30.  The Commission told us that a backlog of appeals had begun to build since the need to make financial savings had obliged it to reduce its complement of temporary staff.[28] It concluded that "the Commission does not currently have sufficient resources to enable it to meet its statutory responsibility or the public's growing expectations of its role".[29] As the Association of Chief Police Officers noted, "any real or perceived delay in holding individuals or the Service to account can undermine confidence in the IPCC, and by association, the Service", so any delay in responding to cases is damaging to the Commission's main objective.[30] We note the statement on the IPCC website that it currently takes up to 26 weeks for an appeal to be completed and that the commission is currently processing appeals received before 30 July 2012.

31.  Individual forces have significant resources invested in their Professional Standards Departments—the IPCC has a smaller budget than the Professional Standards Department of the Metropolitan Police alone.[31] Rather than rely on forces to conduct their own investigations, or borrow teams of crime scene investigators, in the most serious cases some of those funds could be redirected to fund independent work by the IPCC.

32.  It is deeply worrying that the Commission now feels that its level of resourcing has dropped below a level at which it can properly discharge its statutory functions and meet public expectations, to the extent that a backlog of appeals is now building up. We recognise that it will not be easy to find significant additional resources. We recommend that the Home Office work with the Commission to identify innovative ways in which the backlog might be cleared, for example by using temporary secondments of staff from other public authorities with relevant expertise, such as the Parliamentary Commissioner for Administration or HM Inspectorate of Constabulary. More robust procedures should be put in place at the permission stage of appeals in order to filter out more minor cases in order to allow the IPCC to focus on the most serious.

33.  Important cases are under-investigated because of a lack of access to independent specialists. The Home Office should provide the IPCC with a specific budget for a serious cases response team. The resources within individual forces for investigating complaints dwarf the resources of the Commission. It is notable that the IPCC is smaller than the complaints department of the Metropolitan Police alone. In the most serious cases, therefore, there should be a system for transfer of funds from individual forces to the IPCC to cover an investigation. This model is already in place for the IPCC's investigations into HMRC and UKBA.

34.  These issues particularly affect minorities. There is ongoing concern about racism in the police and the IPCC.[32] Black people account for 2.9% of the population, but 20% of those who die in custody. Over 33% of cases in which a black detainee had died occurred in circumstances in which police actions may have been a factor, compared with only 4% of cases where the detainee was white.[33] In 2008 black and minority ethnic communities deaths accounted for 32% of all deaths in police custody, a figure which is broadly consistent with other recent years.[34] Tackling the issue of proper oversight of a potential crime scene involving officers could therefore be an important step in increasing confidence among minority communities.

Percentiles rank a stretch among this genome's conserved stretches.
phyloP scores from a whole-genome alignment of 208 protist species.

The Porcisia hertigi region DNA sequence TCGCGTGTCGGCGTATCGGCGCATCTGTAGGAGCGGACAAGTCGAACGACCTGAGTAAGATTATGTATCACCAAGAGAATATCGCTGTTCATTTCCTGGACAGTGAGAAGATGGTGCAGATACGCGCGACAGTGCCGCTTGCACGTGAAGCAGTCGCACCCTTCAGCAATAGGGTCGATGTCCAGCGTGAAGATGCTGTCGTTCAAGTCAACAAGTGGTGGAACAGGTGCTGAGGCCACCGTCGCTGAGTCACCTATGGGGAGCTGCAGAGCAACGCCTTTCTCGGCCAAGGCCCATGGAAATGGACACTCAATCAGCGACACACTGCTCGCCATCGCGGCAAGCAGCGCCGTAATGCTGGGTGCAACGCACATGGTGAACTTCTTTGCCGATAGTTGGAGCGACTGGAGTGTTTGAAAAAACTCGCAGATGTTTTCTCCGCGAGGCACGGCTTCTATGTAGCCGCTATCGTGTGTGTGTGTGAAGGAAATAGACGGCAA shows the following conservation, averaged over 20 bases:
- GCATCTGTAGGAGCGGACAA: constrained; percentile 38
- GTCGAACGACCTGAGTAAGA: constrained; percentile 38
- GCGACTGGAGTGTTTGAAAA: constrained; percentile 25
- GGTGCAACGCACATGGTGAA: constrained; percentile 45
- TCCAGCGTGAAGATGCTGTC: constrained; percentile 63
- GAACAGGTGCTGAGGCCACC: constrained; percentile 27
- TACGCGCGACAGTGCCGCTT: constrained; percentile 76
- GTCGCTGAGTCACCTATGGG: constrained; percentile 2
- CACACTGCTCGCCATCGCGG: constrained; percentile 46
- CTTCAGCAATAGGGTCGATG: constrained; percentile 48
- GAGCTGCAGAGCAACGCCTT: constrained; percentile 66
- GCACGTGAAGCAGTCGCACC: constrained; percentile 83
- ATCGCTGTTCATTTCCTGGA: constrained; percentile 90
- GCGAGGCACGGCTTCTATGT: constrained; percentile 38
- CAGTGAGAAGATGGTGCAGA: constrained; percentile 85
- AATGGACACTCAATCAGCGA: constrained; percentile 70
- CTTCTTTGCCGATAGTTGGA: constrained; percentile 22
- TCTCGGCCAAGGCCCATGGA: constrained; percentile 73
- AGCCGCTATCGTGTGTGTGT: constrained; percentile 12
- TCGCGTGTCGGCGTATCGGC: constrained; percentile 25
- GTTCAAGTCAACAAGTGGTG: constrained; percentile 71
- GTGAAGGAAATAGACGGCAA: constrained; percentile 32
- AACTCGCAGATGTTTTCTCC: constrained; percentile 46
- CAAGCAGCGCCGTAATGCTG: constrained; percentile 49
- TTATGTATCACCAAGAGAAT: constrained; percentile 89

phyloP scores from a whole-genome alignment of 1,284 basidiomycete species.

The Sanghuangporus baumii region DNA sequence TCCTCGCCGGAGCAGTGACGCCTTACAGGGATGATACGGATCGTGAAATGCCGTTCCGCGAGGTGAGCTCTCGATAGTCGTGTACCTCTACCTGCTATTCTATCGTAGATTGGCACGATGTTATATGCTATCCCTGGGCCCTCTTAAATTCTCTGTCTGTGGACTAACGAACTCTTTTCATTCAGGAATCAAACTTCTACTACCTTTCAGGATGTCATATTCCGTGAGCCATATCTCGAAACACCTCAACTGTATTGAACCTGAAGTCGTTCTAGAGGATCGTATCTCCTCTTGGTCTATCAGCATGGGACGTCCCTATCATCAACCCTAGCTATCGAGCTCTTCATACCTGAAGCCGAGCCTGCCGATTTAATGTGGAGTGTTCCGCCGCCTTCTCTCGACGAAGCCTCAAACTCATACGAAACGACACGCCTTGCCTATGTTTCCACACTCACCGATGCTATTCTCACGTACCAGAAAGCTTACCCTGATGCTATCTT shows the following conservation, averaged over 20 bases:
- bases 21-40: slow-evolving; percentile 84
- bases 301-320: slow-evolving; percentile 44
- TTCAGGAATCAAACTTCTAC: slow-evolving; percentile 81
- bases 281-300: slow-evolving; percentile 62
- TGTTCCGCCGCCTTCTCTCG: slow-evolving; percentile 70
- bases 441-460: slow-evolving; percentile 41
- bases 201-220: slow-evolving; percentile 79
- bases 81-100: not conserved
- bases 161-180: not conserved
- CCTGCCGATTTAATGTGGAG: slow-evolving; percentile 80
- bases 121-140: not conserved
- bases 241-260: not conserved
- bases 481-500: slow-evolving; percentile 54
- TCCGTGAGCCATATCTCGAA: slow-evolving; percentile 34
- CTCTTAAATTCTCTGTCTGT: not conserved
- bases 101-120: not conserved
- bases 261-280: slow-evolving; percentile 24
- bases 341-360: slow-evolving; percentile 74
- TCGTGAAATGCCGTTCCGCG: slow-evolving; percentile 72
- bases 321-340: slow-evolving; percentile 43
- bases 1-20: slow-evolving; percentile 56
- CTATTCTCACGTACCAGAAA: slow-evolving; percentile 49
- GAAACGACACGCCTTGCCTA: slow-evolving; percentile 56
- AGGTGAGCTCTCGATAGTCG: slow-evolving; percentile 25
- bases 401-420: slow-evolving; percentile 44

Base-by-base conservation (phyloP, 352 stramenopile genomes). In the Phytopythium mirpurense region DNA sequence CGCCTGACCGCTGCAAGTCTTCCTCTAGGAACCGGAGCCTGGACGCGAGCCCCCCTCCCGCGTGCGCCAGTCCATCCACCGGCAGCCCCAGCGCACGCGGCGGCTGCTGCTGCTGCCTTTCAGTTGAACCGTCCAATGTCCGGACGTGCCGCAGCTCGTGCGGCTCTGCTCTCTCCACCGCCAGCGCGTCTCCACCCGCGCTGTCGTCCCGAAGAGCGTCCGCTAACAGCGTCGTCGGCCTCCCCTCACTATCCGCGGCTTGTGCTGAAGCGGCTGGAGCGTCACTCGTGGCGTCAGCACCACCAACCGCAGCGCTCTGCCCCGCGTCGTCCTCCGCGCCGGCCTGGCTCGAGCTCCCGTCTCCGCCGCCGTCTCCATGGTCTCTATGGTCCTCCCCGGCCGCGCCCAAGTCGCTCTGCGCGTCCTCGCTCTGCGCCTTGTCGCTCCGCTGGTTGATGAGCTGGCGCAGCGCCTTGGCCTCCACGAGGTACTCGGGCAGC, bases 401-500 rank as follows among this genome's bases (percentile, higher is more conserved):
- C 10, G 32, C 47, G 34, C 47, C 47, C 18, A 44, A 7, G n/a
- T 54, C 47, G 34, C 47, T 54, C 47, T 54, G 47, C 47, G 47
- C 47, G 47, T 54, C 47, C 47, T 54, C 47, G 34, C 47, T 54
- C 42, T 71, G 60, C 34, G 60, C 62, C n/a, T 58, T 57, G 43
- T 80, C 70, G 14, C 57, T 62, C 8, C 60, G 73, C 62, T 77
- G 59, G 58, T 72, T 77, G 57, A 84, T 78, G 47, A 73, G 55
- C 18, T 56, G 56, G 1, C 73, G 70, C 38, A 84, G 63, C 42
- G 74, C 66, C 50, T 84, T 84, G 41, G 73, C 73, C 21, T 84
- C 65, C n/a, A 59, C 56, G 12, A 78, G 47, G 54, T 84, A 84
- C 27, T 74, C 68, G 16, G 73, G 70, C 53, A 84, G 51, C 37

35.  Applying non-discriminatory practices is crucial as a disproportionate number of the cases that cause the most serious public concern involve the black and minority ethnic (BME) communities. All Commissioners, investigators and caseworkers should be trained in discrimination awareness and relevant law, including all the protected characteristics under the Equality Act 2010. Again, leadership in this respect should come from Commissioners themselves, of whom three of thirteen will be from BME communities when the new Commissioners take up office.

18   Ev 99 [IPCC] Back

19   Ev 73 [Home Office], para19; IPCC, Police complaints: statistics for England and Wales 2011/12 Back

20   Ev w38 [Donna M Gardner], para 3; Ev w13 [Netpol], para 4 Back

21   Ev 113 [Inquest], paras 38-39 Back

22   Ev 109 [Police Action Lawyers Group], para 3 Back

23   Q 95 Back

24   Q 101 Back

25   Ev 76 [PSAEW], para 3.1; Ev 82 [IPCC], para 21 Back

26   IPCC, Annual report and statement of accounts 2011/12, HC 292, July 2012 Back

27   Ev 78 [PSAEW], para 9.2 Back

28   Ev 82 [IPCC], para 20 Back

29   Ev 82 [IPCC], para 21 Back

30   Ev 120 [ACPO], para 21 Back

31   Q 87 [Dame Owers] Back

32   Ev w68 [Natasha Sivanandan] Back

33   Ev 94 [BMH UK], para 14 Back

34   Ev 110 [Inquest], para 7  Back

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Prepared 1 February 2013